Different types of windmills

Updated July 19, 2017

In the United States, windmills began as expensive toys for the well-off, but in Europe, the use of windmills dates back as far as the 13th century. It wasn't until the 1860s that ordinary farmers in the U.S. began taking advantage of the windmill's power.

Pillar Windmill

The pillar is the most ancient type of windmill, dating back to the 13th century. The rectangular body of the mill is free to turn with the direction of the wind as it rests on a vertical wooden pillar. This type of windmill later evolved to become what is known as the cable transmission shaft mill, which uses a cylindrical-shaped base in lieu of the pyramid that was used to anchor its earlier incarnation.

Skirt and Monk Windmills

The name for this type of windmill comes from its distinctive shape. The roof of the skirt windmill is said to be reminiscent of a woman's skirt. This is an older type of windmill that is not used as commonly as its cousin, the round masonry windmill, which is commonly called a "monk." It is used to help drain a body of land that was reclaimed from the sea, protected by dykes.

Gallery and Elevated Windmills

Gallery and elevated windmills are found on uneven terrain, where obstacles, such as buildings or trees, block the passage of wind. On either of these windmills, you'll find a circular terrace located high enough to use the power of the wind. Gallery windmills sit on a brick foundation, while elevated mills use artificial materials.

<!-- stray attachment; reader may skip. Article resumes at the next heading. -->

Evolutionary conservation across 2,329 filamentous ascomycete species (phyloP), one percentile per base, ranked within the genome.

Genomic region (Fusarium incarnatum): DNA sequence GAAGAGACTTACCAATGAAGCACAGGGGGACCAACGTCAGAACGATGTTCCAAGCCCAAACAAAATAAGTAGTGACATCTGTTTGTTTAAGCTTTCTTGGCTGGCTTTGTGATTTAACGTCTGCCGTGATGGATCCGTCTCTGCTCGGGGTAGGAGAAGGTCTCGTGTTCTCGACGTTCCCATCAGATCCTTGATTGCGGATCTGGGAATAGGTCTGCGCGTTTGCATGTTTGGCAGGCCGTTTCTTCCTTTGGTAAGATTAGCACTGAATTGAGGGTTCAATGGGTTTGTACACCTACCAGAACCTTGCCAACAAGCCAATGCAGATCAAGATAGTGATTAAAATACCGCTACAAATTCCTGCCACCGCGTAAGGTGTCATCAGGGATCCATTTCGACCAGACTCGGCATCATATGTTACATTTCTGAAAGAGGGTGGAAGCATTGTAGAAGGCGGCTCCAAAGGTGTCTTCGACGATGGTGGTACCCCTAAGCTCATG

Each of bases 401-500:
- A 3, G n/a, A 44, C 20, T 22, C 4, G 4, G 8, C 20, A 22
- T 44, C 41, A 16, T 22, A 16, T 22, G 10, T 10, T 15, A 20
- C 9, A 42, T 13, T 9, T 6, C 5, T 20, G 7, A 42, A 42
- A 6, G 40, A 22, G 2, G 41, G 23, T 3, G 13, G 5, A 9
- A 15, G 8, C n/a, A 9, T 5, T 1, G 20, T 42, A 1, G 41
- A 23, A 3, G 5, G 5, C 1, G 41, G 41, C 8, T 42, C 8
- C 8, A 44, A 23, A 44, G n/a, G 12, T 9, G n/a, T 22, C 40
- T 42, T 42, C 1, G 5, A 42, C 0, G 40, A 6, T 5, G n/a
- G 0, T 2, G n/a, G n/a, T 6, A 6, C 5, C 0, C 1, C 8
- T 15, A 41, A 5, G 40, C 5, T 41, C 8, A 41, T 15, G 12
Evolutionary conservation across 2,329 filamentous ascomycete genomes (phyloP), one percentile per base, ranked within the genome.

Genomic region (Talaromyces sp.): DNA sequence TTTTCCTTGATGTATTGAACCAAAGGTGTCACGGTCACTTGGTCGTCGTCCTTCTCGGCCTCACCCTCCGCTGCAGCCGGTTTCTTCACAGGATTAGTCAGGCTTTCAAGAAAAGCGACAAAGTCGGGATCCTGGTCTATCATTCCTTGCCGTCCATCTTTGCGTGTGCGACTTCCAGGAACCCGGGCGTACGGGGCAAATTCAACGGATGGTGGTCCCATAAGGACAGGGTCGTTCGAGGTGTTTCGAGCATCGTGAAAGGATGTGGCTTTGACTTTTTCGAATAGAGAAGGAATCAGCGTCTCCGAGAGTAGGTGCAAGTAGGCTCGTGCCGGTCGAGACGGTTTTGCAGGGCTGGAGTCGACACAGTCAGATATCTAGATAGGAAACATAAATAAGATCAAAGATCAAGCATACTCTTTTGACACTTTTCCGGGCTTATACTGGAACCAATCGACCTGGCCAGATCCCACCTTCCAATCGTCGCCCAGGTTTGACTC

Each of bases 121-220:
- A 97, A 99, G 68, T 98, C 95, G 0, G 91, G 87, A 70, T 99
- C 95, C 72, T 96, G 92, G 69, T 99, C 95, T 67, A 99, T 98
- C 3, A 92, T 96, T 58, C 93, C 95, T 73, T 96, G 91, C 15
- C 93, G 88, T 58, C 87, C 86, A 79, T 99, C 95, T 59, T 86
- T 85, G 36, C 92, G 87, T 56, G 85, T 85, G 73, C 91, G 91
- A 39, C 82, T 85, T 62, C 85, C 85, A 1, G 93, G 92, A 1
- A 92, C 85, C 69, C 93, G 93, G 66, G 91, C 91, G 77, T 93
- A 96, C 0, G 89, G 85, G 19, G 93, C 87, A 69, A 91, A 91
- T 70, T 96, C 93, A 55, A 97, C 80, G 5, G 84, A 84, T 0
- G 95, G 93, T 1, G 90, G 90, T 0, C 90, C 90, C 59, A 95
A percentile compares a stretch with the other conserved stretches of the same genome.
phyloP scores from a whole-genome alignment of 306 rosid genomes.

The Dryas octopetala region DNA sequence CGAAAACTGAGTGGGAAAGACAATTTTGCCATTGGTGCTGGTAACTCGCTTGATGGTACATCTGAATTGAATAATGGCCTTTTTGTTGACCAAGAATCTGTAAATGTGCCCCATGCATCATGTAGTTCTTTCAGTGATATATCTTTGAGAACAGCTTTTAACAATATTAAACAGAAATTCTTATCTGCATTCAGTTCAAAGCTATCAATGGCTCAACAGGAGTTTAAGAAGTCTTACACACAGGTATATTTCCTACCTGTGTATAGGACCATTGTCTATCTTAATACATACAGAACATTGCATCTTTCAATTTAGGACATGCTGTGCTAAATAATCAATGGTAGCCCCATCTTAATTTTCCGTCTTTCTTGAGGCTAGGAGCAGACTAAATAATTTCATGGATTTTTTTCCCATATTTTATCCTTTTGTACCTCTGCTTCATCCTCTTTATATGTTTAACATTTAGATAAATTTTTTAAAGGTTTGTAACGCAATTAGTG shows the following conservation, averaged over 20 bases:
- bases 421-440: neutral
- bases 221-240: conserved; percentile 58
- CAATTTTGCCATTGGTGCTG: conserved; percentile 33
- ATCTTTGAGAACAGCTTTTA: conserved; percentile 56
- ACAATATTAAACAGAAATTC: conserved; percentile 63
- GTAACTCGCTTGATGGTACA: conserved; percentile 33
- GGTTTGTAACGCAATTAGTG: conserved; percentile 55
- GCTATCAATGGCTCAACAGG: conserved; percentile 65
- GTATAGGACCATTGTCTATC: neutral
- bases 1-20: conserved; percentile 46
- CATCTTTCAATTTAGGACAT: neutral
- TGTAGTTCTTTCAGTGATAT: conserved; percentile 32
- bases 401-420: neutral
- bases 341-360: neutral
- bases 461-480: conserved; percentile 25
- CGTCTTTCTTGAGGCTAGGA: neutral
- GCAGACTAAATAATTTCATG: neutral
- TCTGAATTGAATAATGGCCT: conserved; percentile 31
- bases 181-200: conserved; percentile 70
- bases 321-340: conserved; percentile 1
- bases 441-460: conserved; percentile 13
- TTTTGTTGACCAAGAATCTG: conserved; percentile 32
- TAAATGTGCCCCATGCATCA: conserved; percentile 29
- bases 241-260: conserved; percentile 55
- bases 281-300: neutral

American Windmill

In 1854, Daniel Halladay received the first patent in the U.S. for a windmill. It was then exhibited at the New York State Fair where it was awarded a silver medal for being the most valuable new machine for farmers. His machine received much press and sparked the evolution of the windmill often used on farms today. Early versions of this windmill featured paddle-shaped blades that were later replaced with thin blades slotted to wooden rims. In the 19th and 20th centuries, a solid-wheel windmill was introduced, replacing blades with a rigid wheel with an angle adjustable to the direction of the wind. This solid wheel proved to be more durable than previous versions of the American windmill.

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About the Author

Christina Dillon is a freelance writer who has been writing professionally since 2008. She has published articles on various different topics including home and garden, travel, weddings and Internet marketing. She is now writing informational articles for various websites. Dillon graduated from Berkeley College with a degree in marketing.